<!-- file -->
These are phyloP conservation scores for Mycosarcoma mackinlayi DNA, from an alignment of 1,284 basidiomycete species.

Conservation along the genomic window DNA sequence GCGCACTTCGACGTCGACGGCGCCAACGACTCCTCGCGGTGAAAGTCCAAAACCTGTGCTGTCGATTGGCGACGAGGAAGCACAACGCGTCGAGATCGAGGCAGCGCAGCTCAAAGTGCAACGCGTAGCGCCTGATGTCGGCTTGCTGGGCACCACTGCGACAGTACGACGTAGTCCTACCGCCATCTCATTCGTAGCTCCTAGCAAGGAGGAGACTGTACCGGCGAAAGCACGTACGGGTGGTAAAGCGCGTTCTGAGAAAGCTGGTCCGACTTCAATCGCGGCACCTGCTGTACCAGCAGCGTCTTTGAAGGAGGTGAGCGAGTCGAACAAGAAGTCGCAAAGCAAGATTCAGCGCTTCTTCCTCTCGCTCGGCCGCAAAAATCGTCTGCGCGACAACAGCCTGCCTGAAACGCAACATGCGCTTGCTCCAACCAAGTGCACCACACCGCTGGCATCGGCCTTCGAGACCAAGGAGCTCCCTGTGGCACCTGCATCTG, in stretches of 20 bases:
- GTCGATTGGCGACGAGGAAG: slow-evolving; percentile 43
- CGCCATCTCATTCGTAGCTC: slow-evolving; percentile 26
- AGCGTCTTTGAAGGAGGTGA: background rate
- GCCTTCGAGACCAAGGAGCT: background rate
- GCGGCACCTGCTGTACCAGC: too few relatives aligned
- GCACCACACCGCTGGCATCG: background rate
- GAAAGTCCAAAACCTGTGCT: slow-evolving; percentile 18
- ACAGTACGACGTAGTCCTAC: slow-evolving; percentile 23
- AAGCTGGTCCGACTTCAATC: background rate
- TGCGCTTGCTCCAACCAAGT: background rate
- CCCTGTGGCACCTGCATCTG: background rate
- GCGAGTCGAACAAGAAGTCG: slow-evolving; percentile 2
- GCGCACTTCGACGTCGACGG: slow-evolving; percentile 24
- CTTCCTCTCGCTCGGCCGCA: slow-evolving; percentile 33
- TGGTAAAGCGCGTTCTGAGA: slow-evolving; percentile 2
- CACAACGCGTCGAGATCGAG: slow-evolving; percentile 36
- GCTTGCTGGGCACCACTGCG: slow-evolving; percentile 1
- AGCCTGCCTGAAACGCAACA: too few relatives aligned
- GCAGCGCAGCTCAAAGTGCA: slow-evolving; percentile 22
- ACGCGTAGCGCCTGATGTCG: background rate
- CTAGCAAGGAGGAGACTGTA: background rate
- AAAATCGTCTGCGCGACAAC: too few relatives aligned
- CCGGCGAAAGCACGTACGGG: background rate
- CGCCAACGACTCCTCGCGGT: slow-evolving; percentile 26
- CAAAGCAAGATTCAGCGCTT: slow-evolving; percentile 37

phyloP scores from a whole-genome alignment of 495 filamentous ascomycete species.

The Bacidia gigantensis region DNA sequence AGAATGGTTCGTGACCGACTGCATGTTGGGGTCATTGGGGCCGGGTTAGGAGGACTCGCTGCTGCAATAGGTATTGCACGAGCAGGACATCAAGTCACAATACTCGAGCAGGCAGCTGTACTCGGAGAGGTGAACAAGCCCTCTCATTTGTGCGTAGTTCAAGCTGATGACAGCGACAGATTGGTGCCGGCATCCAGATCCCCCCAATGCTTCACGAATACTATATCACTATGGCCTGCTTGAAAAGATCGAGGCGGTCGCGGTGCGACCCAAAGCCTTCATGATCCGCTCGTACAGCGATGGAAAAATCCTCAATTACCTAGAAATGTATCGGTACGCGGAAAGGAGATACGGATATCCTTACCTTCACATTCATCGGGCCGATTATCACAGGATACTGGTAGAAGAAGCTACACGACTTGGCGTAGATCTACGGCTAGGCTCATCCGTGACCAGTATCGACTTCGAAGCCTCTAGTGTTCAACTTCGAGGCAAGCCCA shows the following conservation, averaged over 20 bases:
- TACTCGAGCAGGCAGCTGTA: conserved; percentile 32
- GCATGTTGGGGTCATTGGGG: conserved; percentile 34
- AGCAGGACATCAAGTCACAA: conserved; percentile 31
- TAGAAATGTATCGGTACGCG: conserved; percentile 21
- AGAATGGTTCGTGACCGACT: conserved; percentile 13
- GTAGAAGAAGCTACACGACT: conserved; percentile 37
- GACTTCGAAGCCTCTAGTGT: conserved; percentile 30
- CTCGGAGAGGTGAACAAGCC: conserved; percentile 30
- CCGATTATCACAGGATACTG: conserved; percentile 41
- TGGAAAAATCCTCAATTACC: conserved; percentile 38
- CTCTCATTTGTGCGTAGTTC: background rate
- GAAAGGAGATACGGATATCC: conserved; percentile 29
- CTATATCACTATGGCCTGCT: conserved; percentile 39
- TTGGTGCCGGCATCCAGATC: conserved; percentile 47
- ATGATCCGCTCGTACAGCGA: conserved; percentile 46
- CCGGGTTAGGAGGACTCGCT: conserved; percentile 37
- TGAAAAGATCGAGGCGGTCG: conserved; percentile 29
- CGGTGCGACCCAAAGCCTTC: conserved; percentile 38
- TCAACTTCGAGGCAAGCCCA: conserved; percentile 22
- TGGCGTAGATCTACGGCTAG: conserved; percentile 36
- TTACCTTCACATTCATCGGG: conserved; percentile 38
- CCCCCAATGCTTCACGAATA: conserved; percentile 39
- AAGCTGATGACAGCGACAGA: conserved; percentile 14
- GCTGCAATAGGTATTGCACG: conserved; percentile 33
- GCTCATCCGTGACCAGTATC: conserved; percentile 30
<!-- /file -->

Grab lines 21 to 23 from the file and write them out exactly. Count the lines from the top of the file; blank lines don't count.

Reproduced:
- GCAGCGCAGCTCAAAGTGCA: slow-evolving; percentile 22
- ACGCGTAGCGCCTGATGTCG: background rate
- CTAGCAAGGAGGAGACTGTA: background rate